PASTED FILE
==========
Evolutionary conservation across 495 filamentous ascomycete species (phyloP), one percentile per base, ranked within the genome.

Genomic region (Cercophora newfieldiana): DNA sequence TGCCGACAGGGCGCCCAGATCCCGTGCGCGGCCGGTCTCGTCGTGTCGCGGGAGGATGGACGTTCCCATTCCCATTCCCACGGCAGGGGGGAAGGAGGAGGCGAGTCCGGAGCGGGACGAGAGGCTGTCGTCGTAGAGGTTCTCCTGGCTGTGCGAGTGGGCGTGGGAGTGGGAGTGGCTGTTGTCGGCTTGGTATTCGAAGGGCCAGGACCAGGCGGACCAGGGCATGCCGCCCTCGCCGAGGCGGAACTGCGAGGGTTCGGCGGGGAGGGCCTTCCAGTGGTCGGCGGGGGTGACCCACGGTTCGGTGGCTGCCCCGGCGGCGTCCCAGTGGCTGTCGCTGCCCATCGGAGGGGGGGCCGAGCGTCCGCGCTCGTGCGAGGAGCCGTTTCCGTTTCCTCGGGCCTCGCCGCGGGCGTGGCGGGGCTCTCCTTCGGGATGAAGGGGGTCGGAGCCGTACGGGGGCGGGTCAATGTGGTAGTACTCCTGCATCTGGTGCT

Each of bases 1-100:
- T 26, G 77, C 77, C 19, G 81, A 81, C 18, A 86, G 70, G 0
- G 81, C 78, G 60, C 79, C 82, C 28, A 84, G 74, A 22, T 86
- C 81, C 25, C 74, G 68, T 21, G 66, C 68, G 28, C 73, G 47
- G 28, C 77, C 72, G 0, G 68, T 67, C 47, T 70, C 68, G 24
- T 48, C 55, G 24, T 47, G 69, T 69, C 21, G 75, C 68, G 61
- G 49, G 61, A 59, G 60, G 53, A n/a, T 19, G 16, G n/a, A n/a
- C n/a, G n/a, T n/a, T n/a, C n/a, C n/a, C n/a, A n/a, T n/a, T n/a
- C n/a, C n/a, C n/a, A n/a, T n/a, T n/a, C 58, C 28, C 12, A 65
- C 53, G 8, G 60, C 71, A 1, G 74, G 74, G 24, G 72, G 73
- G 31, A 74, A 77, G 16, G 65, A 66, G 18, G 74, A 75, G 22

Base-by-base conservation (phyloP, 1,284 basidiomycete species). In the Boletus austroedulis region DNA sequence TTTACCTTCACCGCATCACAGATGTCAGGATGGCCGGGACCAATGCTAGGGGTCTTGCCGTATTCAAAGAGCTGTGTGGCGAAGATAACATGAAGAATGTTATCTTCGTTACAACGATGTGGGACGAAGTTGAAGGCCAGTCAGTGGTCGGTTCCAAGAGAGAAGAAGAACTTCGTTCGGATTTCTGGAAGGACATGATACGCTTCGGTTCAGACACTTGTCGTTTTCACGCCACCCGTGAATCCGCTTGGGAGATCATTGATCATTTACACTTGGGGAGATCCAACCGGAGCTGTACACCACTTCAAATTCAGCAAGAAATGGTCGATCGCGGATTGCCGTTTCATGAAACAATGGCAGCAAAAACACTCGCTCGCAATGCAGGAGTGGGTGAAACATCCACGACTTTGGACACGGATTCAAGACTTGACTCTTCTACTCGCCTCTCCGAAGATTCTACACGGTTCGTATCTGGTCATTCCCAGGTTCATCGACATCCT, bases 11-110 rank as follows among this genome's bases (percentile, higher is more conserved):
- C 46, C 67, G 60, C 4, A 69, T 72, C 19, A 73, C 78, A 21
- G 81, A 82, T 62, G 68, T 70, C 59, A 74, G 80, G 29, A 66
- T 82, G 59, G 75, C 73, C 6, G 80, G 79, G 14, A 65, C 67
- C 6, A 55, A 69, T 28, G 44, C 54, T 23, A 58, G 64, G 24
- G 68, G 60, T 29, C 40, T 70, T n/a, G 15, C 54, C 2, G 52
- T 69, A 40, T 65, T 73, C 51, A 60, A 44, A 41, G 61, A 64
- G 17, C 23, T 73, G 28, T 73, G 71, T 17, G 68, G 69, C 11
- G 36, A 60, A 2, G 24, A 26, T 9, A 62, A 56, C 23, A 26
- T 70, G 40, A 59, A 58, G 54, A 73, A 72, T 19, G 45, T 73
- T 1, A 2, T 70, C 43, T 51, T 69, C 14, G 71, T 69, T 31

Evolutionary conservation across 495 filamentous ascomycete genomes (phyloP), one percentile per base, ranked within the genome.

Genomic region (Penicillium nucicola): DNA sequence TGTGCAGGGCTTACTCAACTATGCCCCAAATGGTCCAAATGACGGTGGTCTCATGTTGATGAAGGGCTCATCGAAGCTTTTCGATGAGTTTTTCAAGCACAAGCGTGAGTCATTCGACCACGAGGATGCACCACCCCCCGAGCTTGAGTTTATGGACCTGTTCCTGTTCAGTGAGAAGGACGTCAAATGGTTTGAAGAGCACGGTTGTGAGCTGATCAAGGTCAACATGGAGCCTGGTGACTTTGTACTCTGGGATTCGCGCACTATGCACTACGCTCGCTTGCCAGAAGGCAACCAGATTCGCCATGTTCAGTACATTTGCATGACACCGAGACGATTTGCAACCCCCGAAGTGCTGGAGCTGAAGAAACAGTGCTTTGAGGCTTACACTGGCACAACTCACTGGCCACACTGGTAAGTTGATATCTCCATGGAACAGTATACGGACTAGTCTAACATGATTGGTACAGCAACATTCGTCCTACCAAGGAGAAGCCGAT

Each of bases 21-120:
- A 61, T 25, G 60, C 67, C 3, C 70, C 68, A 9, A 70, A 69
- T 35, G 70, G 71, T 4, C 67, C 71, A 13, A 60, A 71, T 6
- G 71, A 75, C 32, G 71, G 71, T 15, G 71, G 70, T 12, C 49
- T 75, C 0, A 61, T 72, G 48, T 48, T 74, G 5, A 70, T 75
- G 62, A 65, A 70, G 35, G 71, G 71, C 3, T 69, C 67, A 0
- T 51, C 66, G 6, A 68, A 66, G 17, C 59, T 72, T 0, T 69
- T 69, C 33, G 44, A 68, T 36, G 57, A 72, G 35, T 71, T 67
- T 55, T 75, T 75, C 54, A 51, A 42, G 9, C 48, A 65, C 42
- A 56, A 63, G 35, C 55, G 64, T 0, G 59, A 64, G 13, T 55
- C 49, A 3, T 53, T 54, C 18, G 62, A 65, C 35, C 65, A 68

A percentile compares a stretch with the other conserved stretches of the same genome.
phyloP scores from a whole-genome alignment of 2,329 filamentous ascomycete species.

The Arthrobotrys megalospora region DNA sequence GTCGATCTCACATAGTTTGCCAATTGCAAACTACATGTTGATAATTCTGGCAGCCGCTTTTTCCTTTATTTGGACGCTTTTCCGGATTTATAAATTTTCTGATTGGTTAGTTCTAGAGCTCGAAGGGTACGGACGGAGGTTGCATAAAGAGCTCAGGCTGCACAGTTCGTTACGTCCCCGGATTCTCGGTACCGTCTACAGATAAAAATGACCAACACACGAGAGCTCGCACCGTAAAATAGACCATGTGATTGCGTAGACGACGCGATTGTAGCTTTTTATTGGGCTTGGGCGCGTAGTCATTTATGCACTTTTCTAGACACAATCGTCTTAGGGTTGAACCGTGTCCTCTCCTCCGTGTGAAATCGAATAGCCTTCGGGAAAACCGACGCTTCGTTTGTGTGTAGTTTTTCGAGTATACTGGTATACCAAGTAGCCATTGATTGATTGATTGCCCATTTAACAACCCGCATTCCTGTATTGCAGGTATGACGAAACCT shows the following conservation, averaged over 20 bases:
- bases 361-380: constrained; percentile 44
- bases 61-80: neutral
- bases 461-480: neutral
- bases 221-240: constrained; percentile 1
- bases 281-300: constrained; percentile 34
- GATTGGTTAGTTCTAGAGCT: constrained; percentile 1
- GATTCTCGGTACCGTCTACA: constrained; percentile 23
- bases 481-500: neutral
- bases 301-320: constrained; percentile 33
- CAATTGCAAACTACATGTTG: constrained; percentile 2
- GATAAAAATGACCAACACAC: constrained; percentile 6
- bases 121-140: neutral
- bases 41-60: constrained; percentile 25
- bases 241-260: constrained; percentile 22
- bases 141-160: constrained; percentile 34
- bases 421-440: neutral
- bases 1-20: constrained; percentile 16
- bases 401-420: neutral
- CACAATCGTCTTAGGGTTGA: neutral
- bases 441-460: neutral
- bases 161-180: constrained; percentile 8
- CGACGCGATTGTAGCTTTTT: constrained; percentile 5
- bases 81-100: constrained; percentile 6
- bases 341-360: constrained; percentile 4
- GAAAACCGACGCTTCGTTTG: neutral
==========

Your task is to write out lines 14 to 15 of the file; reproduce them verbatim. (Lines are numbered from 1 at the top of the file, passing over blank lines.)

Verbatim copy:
Base-by-base conservation (phyloP, 1,284 basidiomycete species). In the Boletus austroedulis region DNA sequence TTTACCTTCACCGCATCACAGATGTCAGGATGGCCGGGACCAATGCTAGGGGTCTTGCCGTATTCAAAGAGCTGTGTGGCGAAGATAACATGAAGAATGTTATCTTCGTTACAACGATGTGGGACGAAGTTGAAGGCCAGTCAGTGGTCGGTTCCAAGAGAGAAGAAGAACTTCGTTCGGATTTCTGGAAGGACATGATACGCTTCGGTTCAGACACTTGTCGTTTTCACGCCACCCGTGAATCCGCTTGGGAGATCATTGATCATTTACACTTGGGGAGATCCAACCGGAGCTGTACACCACTTCAAATTCAGCAAGAAATGGTCGATCGCGGATTGCCGTTTCATGAAACAATGGCAGCAAAAACACTCGCTCGCAATGCAGGAGTGGGTGAAACATCCACGACTTTGGACACGGATTCAAGACTTGACTCTTCTACTCGCCTCTCCGAAGATTCTACACGGTTCGTATCTGGTCATTCCCAGGTTCATCGACATCCT, bases 11-110 rank as follows among this genome's bases (percentile, higher is more conserved):
- C 46, C 67, G 60, C 4, A 69, T 72, C 19, A 73, C 78, A 21